Epic Life: Preface

So at the end of the Rules of the Text series, I put forward the claim that “playing the past is an absolutely essential part of living the present.” Testing that claim is the purpose of Epic Life.

Thus I mean in Epic Life to take the formulations I made in that last post, about where a rules-of-the-text reading can get us, towards an understanding of how describing this great chain of practomime in relation to our lives in culture, as the job of the humanities, may allow us to measure at least with qualitative precision the kind of learning outcomes (call it παιδεῖα [paideia] if you want) humanistic study can effect: critical thinking, contextually-sensitive analysis of cultural heritage materials, historically-sensitive analysis of contemporary cultural performance. If my notion of text as ruleset has traction, not only performances in the Iliad and the Academy and in Skyrim, but also performances on Facebook and Twitter, are on the one hand legible both as performances of rulesets and as, themselves, iterated rulesets, and on the other hand susceptible of development in both capacities, according to analysis that is at the same time performance within the ruleset of a discipline, itself an iterated ruleset of the study of the humanities that goes back through Plato to the homeric bards themselves in such passages as the “Embassy to Achilles,” where the bards analyze the warrior-code, in the voice of Achilles, just as Plato will later analyze the work of the bards in the voice of Socrates.

The role of humanistic study, on this understanding, might be seen as enabling subjects (people) to become aware of the way their performances are shaped by the rulesets that have come before, and the way in turn that their performances function as rulesets for performances that come after. You know, like getting up from your seat in the cave and getting a good look at what’s really going on.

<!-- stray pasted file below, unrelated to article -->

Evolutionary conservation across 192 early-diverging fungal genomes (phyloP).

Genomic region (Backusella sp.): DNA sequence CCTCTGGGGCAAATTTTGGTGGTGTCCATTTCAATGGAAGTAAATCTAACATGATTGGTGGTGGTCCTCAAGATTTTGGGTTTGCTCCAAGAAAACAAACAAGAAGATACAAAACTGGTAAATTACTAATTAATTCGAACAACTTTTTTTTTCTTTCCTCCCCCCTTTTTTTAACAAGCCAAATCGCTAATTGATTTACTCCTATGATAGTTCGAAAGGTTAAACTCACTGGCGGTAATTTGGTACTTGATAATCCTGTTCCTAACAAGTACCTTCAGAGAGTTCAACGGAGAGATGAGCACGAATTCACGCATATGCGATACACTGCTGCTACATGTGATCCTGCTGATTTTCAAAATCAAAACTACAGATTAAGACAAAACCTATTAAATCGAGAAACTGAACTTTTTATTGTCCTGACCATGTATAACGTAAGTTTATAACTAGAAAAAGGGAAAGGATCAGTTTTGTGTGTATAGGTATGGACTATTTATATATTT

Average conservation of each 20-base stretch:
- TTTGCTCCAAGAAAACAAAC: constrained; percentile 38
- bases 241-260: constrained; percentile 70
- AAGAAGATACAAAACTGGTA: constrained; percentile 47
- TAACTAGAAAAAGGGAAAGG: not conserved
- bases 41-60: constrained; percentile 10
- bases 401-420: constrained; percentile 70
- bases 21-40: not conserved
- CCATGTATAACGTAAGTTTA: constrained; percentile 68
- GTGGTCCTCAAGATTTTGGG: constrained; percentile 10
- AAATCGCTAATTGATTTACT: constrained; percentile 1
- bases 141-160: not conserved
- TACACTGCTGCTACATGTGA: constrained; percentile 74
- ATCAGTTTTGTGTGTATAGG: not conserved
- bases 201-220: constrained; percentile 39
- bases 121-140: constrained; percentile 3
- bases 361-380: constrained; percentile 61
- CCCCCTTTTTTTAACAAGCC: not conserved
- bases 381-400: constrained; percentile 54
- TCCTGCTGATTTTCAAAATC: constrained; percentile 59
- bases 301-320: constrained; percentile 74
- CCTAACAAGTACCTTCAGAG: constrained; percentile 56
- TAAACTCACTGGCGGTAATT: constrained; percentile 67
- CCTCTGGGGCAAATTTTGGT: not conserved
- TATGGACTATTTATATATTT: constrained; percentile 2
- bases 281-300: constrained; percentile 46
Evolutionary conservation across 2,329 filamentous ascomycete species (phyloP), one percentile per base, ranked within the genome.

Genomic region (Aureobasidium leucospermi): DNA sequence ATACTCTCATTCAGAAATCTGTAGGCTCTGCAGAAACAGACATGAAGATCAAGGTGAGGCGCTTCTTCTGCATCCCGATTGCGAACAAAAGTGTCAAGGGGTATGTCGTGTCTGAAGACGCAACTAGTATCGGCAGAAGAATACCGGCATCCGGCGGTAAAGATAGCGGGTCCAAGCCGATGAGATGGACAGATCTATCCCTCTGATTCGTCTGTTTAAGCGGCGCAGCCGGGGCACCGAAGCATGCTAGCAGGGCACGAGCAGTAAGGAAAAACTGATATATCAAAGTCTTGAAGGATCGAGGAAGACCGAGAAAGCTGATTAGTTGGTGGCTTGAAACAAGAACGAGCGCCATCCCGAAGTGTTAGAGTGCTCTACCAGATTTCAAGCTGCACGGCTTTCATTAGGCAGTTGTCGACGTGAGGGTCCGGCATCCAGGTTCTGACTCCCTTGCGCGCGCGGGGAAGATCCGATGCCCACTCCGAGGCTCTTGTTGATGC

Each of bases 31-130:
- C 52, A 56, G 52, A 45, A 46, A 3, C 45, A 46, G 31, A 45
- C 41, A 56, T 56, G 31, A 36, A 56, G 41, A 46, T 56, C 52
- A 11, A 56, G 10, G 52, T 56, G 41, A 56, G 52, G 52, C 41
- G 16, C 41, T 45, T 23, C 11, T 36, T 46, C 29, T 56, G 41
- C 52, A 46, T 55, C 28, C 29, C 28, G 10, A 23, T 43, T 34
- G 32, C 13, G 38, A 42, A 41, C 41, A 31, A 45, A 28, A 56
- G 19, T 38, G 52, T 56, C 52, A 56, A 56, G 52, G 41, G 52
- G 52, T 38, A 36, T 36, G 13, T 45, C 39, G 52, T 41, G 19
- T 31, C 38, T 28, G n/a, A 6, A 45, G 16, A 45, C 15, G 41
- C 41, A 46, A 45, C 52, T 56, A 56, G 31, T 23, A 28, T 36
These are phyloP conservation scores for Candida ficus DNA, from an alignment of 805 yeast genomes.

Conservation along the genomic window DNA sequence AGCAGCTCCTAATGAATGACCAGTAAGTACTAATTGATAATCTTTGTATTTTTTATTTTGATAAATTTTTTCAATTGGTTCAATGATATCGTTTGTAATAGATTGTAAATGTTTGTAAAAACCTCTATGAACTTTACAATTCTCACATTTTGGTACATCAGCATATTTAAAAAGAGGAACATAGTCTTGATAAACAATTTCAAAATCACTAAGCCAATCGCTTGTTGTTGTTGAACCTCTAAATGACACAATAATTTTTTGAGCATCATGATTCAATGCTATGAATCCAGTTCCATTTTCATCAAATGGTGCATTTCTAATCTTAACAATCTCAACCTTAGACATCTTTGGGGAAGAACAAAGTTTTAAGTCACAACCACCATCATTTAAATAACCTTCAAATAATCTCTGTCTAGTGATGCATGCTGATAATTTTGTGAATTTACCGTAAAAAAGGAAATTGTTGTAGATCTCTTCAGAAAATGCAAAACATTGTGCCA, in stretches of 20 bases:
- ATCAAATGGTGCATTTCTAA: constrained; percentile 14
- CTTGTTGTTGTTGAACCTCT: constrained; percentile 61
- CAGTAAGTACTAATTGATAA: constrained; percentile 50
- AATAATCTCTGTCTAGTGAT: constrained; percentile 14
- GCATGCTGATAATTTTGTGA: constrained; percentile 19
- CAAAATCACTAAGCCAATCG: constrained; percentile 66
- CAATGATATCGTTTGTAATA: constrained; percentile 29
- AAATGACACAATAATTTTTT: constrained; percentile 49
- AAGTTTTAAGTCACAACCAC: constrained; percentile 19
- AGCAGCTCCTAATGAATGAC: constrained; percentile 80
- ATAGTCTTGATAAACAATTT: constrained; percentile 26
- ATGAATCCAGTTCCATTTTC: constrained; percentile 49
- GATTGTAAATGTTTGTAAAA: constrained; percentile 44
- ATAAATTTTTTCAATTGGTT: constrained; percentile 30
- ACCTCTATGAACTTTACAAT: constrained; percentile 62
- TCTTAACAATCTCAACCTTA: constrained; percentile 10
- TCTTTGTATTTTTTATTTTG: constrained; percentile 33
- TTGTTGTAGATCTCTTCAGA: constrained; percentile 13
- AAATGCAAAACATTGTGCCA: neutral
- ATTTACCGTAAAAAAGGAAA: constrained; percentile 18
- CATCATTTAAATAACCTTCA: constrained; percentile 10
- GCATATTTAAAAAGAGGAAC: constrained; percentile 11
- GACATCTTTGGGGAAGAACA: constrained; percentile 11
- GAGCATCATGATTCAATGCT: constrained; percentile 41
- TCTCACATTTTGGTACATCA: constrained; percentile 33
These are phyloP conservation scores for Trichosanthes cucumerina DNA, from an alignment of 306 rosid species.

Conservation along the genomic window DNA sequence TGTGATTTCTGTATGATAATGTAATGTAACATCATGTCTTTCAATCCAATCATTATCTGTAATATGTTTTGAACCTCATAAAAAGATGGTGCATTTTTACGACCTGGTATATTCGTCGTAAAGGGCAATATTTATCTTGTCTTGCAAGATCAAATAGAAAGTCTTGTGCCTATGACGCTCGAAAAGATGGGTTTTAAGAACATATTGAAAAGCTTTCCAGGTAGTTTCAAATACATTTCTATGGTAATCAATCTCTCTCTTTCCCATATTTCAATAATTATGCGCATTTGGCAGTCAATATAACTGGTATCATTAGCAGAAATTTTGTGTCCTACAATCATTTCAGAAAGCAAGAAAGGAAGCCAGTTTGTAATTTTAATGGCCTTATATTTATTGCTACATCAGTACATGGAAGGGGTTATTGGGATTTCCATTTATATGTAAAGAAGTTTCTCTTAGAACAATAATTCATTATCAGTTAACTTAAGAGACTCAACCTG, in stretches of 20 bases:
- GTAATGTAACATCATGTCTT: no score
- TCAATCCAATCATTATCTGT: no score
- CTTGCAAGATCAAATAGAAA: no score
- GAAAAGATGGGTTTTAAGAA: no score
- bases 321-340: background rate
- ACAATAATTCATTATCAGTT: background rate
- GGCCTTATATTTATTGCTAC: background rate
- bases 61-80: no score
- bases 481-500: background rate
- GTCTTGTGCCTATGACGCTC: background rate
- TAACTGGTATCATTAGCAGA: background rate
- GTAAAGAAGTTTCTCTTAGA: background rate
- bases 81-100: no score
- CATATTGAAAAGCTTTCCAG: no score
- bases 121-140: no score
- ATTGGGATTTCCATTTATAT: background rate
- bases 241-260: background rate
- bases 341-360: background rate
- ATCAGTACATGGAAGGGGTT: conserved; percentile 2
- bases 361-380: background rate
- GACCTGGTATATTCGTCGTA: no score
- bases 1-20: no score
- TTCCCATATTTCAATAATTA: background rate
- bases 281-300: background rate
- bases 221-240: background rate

All this grandiloquence about using game studies to put the humanities on a proper footing vis-à-vis the modern educational context–that is, the way we currently transfer culture–is, to be sure, apparently insane. In that modern educational context, however, I submit that as much as humanists whine that they shouldn’t be made to show that their pursuits materially benefit their communities, it would be retrograde, reactionary, and simply foolish to reject the benefits scientific fields like educational psychology and cognitive science can bring to our ability to change the world for the better through a study of the past.

My apparent megalomania comes from an encounter–an auseinandersetzung, as the teacher who started me on this journey put it many years ago as he told me to read a crazy book, my first real encounter with scholarly German–with homeric epic through the critical lens of that teacher’s work, and so to honor him and to find a path forward by tracing its origins in my own earlier work, this new project begins with a connection of the criticism of Gregory Nagy, who in The Best of the Achaeans began to demonstrate how precisely we can delineate the homeric rulesets, to my theory of the rules of the text. (The book was Wolfgang Rösler’s Dichter und Gruppe (Rösler 1980), as auspicious a beginning for the study of the interaction of occasion (ruleset) and performance as can be imagined, I believe.)

One way to formulate my purpose in this series, then, would be as a return to Nagy, in an attempt to establish his work as having the same foundational importance for practomimetics that Johan Huizinga’s (Huizinga 1955) has for game studies and, just to continue the grandiloquence, because practomimetics precede game studies as ground precedes figure, to establish Nagy as precedent of Huizinga. Sebastian Deterding has called for a return to Huizinga in order to clarify that games and fiction are both species of play (Deterding 2009); I here call for a return to Nagy in order to clarify that play-performances of every kind–games, novels, epics, paintings, audiobooks, tweets, status-updates, critical essays–take place within rulesets that those performances make legible, and that in turn instantiate new rulesets to be in turn made legible by subsequent play-performances.


  • Deterding, Sebastian. 2009. “Fiction as Play: Reassessing the Relation of Games, Play, and Fiction.” The Philosophy of Computer Games Conference, Oslo.
  • Huizinga, J. 1955. Homo Ludens: A Study of the Play Element in Culture. Boston.
  • Nagy, G. 1996. Poetry as Performance: Homer and Beyond. Cambridge: Cambridge UP.
  • Rösler, W. 1980. Dichter und Gruppe: eine Untersuchung zu Bedingunger und zur historischen Funktion fruher griechischer Lyrik am Beispiel Alkaios. Munich.

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